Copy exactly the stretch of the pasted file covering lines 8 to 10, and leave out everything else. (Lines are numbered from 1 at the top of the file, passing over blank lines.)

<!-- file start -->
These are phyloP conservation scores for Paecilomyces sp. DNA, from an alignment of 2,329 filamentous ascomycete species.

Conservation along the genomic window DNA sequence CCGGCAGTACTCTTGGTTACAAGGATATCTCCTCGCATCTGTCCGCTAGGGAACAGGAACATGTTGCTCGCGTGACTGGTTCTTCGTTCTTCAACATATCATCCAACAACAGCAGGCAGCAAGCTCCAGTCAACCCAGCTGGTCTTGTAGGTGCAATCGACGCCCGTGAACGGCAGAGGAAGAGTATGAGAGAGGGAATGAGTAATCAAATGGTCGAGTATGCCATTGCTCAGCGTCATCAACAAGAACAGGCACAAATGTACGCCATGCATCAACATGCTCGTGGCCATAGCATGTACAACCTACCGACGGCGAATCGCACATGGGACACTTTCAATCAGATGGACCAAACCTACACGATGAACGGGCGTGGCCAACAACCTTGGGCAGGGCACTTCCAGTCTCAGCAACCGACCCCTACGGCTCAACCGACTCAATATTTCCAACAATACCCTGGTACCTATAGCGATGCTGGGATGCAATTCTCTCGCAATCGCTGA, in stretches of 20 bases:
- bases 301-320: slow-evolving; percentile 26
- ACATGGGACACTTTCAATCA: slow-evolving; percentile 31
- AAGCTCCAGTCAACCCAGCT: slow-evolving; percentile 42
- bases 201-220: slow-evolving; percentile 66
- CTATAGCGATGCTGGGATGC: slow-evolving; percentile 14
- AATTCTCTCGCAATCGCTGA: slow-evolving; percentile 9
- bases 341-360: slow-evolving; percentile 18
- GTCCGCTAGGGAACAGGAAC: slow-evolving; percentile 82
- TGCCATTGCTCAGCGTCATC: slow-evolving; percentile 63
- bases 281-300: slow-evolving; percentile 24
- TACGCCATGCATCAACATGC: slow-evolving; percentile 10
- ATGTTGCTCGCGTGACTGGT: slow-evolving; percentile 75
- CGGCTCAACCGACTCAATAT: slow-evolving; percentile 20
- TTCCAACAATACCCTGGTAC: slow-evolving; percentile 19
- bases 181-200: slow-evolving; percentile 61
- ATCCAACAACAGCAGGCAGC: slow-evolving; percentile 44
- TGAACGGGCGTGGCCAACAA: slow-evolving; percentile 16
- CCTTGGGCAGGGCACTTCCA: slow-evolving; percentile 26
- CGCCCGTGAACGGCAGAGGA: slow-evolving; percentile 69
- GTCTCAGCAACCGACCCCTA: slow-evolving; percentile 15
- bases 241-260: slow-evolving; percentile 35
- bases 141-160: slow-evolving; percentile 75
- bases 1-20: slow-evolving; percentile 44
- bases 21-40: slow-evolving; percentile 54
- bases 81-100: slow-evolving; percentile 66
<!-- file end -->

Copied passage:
- AATTCTCTCGCAATCGCTGA: slow-evolving; percentile 9
- bases 341-360: slow-evolving; percentile 18
- GTCCGCTAGGGAACAGGAAC: slow-evolving; percentile 82